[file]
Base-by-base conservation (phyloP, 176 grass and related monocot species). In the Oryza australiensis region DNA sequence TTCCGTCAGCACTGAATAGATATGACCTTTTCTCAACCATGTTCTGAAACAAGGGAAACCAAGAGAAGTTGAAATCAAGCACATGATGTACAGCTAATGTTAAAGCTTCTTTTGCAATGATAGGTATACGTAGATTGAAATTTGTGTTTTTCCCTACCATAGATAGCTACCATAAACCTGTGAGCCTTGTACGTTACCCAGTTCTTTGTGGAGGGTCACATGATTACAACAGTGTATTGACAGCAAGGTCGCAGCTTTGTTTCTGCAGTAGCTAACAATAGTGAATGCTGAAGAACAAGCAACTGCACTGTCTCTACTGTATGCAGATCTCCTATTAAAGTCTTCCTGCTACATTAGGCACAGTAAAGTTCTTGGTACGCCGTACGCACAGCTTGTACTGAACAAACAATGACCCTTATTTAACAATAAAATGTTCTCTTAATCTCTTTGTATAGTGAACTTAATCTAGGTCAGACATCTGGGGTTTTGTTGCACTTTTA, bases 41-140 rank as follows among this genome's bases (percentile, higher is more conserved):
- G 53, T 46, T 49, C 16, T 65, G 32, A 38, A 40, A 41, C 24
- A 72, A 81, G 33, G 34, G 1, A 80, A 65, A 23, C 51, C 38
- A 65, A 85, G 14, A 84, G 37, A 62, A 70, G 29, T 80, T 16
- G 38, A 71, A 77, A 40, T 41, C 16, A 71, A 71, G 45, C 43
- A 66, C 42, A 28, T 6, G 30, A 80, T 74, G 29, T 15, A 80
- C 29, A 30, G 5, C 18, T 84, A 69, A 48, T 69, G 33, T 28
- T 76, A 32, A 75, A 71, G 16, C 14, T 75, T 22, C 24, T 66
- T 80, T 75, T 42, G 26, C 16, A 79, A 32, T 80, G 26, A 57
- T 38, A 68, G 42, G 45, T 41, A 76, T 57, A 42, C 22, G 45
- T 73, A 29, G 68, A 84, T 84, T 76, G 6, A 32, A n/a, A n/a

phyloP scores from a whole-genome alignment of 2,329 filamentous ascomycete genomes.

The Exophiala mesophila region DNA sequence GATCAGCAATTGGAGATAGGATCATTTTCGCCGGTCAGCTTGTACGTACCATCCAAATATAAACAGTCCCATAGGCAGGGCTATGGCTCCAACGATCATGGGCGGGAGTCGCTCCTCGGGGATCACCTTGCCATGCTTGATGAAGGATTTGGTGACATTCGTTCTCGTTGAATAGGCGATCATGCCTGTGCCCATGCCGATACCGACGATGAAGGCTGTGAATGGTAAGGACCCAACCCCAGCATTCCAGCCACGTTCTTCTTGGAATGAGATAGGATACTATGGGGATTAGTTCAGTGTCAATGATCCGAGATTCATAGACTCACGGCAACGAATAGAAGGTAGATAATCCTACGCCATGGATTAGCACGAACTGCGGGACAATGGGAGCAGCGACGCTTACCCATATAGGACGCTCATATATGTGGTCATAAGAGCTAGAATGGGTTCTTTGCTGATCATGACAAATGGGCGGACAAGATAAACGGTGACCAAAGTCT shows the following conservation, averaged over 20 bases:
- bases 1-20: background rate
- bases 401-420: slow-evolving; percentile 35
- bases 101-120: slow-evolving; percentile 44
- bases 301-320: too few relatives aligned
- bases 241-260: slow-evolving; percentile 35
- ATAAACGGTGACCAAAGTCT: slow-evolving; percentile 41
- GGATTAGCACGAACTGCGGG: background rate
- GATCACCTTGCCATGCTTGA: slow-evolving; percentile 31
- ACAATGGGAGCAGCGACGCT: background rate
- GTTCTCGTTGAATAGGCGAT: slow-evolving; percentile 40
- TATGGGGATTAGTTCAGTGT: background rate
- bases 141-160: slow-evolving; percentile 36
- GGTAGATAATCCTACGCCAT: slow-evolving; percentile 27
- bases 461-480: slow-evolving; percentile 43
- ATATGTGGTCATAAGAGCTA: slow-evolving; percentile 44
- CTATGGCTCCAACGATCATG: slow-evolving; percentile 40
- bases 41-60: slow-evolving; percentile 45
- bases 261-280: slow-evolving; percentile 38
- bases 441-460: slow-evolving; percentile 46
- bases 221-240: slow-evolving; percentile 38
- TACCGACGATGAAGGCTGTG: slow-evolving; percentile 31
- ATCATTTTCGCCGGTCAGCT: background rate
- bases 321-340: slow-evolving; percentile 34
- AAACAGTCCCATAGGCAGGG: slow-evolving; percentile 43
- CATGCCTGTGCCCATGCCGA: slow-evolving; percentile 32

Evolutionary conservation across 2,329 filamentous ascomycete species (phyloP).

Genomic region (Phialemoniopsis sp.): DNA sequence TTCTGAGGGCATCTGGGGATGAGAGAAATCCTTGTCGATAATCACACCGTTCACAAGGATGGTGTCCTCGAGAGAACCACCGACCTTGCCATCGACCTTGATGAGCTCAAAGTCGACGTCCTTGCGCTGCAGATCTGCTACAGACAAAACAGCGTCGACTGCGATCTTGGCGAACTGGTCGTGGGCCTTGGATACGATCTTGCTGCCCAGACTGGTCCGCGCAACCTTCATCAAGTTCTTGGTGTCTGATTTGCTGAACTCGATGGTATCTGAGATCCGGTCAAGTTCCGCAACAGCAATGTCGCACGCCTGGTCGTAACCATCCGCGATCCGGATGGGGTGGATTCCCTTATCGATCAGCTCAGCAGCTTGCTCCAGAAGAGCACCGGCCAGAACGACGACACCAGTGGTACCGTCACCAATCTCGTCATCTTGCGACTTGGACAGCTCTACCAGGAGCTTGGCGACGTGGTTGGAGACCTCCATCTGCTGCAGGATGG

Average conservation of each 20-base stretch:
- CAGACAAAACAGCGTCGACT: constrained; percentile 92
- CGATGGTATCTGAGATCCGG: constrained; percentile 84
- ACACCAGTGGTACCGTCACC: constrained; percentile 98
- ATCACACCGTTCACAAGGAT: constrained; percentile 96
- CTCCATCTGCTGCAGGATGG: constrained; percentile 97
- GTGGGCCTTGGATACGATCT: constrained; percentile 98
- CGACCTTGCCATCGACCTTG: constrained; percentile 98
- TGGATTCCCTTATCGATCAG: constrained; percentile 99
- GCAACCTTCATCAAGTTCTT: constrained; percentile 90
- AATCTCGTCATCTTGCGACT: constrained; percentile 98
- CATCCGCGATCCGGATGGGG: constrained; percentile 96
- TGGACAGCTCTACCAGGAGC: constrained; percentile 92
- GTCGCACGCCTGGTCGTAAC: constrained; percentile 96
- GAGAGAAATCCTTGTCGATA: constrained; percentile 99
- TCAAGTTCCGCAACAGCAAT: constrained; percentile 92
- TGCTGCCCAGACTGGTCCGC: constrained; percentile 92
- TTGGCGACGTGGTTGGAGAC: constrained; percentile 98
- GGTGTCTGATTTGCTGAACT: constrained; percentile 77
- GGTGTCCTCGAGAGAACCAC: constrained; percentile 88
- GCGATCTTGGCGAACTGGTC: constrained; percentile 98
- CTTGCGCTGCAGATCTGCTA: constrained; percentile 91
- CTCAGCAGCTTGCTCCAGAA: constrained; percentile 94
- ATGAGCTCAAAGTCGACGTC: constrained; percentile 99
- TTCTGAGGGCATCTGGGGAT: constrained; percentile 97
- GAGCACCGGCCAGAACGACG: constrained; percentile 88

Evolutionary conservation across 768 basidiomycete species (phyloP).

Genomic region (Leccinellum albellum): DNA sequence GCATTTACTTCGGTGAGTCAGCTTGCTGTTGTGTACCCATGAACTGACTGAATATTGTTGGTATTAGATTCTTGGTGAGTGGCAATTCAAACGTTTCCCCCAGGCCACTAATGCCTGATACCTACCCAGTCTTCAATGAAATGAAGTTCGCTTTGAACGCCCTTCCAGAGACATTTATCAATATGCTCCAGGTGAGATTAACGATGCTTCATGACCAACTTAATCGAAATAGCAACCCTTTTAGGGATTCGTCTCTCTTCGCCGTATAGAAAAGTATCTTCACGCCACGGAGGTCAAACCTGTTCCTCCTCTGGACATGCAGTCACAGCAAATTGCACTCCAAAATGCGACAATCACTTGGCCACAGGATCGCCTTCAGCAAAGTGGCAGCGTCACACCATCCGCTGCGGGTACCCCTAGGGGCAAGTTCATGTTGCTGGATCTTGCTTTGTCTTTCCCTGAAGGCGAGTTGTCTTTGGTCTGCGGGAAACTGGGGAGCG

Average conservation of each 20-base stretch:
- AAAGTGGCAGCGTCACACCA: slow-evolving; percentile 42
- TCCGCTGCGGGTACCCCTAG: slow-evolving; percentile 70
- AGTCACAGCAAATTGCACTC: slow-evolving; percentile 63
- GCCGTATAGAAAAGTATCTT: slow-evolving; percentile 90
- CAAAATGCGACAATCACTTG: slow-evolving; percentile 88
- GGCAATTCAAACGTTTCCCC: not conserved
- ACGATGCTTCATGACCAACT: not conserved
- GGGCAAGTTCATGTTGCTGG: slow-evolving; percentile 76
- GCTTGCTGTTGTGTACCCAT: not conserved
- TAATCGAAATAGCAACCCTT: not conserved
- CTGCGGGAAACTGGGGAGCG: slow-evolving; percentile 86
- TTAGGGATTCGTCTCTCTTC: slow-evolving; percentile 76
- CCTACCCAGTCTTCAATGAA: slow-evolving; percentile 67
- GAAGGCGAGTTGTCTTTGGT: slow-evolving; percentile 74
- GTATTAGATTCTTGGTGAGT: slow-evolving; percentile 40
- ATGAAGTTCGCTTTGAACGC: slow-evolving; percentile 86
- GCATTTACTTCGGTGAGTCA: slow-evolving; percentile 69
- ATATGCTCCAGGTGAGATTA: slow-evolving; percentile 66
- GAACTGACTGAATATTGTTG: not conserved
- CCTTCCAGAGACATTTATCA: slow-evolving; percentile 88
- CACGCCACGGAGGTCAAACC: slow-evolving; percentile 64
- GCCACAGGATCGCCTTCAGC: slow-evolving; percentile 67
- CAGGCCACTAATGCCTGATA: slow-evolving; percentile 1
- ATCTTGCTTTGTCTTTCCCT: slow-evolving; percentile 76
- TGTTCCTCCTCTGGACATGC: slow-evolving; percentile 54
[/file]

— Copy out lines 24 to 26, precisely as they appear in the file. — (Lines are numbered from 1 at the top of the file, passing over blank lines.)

- TATGGGGATTAGTTCAGTGT: background rate
- bases 141-160: slow-evolving; percentile 36
- GGTAGATAATCCTACGCCAT: slow-evolving; percentile 27